Compartmentalization

I had been looking into a software performance problem for a few hours now and had decided to call it quits for the day. I turned off the lights and climbed into bed, hoping to get to sleep early for a change. I hadn’t been in bed five minutes when I thought about something I hadn’t tried yet. I picked up the tablet that was beside my bed and did a few google searches and soon I was back on my desktop trying out some parameters I hadn’t tried yet.

Ideally one practices some sort of compartmentalization. There should be a clear boundary between work and non-work and you can set work aside as needed. It’s something I’m really bad at, as seen in the example above.

It’s something that needs a certain kind of discipline, and we all know discipline isn’t my strong point. Working from home and with everything in the cloud and accessible online makes that discipline even more important. And even more difficult! It’s a lot easier to create separation when your work stuff is only accessible from the office.

My tendency for multitasking probably doesn’t help either. Even when I’m playing a video game or out on a walk, I can still get distracted by notifications on my phone. I’m used to it and I expect it and I don’t really want to disconnect – so maybe I’m kind of asking for it too.

The other day I was supposed to take a day off from work and was planning to chill all day and maybe work on some personal projects. Still I ended up replying to a few emails and discussing some stuff on slack even while I was playing Persona 5. It wasn’t much work time but still drove home that I was so bad at compartmentalization.

Software development is also like any other professions that involves creative problem solving. It’s hard to set aside the problems you’re trying to solve. You can’t just suddenly quit on a problem at a certain time. They tend to keep spinning around in your head and will pop back into mind at random. And once a new idea or solution does come to you, one might think it wise to just write it down and pursue it later, but then you risk losing flow. Flow is a valuable commodity in professions like mine, so you kind of want to ride along with it when it decides to come.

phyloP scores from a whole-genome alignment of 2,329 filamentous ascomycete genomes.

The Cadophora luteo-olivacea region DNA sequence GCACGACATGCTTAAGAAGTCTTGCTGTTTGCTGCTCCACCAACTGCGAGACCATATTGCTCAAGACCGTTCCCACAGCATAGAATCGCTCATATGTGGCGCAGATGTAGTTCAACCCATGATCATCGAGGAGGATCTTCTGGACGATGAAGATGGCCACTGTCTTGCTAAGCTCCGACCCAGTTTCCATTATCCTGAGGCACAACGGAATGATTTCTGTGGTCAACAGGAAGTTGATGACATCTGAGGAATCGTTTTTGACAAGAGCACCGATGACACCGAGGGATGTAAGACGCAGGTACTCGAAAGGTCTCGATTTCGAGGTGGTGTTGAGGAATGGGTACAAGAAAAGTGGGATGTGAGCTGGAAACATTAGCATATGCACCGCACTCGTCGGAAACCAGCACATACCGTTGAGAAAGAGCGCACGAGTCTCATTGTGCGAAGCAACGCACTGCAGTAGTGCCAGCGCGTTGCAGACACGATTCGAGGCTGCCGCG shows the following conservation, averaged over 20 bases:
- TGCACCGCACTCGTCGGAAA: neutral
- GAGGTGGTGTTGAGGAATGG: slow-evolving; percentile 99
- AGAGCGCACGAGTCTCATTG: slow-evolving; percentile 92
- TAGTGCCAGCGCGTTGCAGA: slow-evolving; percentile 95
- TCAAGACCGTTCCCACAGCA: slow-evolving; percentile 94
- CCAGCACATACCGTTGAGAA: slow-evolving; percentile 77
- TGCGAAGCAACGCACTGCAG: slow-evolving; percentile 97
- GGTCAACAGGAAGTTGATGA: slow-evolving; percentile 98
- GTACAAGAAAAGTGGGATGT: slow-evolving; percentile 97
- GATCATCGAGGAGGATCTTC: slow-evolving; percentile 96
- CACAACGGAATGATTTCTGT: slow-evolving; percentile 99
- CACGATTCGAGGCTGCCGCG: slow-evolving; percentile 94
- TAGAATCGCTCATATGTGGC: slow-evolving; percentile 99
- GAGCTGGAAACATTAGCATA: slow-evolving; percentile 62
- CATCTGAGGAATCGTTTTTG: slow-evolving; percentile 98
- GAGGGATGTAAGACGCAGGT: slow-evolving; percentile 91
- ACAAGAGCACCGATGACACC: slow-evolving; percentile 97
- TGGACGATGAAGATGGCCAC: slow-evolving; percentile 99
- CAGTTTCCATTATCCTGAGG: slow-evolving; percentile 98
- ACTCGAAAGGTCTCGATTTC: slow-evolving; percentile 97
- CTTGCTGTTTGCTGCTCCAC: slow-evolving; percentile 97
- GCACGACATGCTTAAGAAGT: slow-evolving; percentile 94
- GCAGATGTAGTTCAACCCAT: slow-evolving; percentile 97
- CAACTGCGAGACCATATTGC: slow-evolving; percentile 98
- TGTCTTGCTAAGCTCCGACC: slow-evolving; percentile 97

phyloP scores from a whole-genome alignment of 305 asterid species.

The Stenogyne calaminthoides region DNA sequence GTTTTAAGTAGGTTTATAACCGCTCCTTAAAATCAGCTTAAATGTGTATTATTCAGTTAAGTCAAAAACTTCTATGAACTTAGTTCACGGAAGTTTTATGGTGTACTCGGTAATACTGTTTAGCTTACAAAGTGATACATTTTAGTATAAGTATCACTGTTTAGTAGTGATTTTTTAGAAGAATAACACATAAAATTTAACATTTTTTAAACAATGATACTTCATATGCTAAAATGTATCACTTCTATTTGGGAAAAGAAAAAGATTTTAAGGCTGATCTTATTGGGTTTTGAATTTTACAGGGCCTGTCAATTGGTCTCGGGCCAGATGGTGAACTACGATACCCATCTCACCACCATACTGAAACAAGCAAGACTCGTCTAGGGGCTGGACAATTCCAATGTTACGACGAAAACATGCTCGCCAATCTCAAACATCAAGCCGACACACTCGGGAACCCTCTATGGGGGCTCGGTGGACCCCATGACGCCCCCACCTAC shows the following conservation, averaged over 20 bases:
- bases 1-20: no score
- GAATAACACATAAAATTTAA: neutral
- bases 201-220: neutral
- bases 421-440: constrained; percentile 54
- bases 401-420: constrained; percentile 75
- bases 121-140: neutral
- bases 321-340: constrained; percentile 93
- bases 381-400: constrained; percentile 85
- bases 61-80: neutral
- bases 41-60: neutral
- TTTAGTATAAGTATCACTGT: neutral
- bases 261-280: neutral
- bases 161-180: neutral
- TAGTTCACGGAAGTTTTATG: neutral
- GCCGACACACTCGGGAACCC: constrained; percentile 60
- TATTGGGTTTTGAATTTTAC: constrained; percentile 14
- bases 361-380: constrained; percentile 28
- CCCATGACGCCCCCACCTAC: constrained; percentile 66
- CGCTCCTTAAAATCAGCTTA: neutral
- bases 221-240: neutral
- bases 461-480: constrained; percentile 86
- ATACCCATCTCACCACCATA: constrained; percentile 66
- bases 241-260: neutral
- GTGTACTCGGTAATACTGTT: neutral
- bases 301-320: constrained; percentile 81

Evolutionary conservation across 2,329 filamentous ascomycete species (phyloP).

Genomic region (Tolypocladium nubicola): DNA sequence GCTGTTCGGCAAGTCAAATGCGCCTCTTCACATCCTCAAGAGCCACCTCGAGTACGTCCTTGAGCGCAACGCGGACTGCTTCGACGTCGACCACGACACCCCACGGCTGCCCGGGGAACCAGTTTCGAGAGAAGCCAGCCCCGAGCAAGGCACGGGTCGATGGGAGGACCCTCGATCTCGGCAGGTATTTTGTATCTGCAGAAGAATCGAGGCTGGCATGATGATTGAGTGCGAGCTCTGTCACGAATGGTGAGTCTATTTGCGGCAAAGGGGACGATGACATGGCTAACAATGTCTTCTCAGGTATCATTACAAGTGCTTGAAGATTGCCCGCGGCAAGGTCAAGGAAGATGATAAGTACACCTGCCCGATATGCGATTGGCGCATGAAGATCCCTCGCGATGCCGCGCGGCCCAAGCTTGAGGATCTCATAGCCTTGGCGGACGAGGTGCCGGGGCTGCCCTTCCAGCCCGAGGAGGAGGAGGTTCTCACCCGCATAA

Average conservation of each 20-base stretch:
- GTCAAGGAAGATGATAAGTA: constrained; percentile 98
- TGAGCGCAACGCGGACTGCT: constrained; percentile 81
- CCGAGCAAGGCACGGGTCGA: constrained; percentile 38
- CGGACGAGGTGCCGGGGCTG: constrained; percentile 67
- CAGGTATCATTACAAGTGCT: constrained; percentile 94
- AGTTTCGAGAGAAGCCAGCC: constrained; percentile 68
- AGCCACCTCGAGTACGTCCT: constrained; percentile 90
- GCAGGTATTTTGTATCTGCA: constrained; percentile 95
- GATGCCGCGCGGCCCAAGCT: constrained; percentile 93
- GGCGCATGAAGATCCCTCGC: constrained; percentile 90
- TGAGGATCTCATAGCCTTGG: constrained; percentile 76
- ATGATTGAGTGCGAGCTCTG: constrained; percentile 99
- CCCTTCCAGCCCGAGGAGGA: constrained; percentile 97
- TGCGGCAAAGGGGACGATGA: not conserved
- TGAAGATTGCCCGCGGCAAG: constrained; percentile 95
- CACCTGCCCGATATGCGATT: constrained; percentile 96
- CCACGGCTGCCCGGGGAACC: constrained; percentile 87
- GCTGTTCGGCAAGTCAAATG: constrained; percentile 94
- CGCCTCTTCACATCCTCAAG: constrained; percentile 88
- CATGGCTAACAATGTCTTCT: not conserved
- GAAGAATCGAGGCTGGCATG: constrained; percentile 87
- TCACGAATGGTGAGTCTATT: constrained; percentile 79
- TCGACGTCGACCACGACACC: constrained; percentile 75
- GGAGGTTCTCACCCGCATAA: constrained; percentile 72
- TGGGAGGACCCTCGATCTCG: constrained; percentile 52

Supposedly you should be setting aside specific times of the day for when you hunker down to work. That way your mind gets conditioned that “this is work time”. And it makes it easier for you to create that separation between work time and nonwork time. And hopefully flow comes to you at the proper time instead of randomly while pooping. That’s not always easy though, and not always viable due to scheduling concerns. But it should be a step in the right direction. Hopefully it’s not too late to learn that kind of discipline.

New Year’s Checklist

In no particular order:

  • Greet your loved ones and friends and anyone else you hold dear. Maybe even those you disagree with
  • Ponder why people give so much significance to the transition between an arbitrarily-chosen pair of 24 hour periods
  • Take stock and reflect on the past year
  • Think about what you’d like to learn this year or how you want to improve
  • Count your blessings for the past year and be grateful
  • Change your passwords
  • Buy a new toothbrush
  • Make a New Year’s joke (“My New Year’s Resolution is 1440×900!”)
  • Set a target of how many books you’ll read in 2017
  • Choose the first book to read
  • Throw away a few things you no longer need
  • Make a list of where you will travel to in 2017
  • Check out what movies are coming out this year and which ones you want to watch
  • Audit your financials – where is your money going, how much do you owe, how much are you earning, where should you invest, etc
  • Make another New Year’s joke (“I haven’t taken a bath since last year!”)
  • Pick up your keyboard and shake out all the grime that’s gathered there over the past year
  • Make a list of projects you want to do in 2017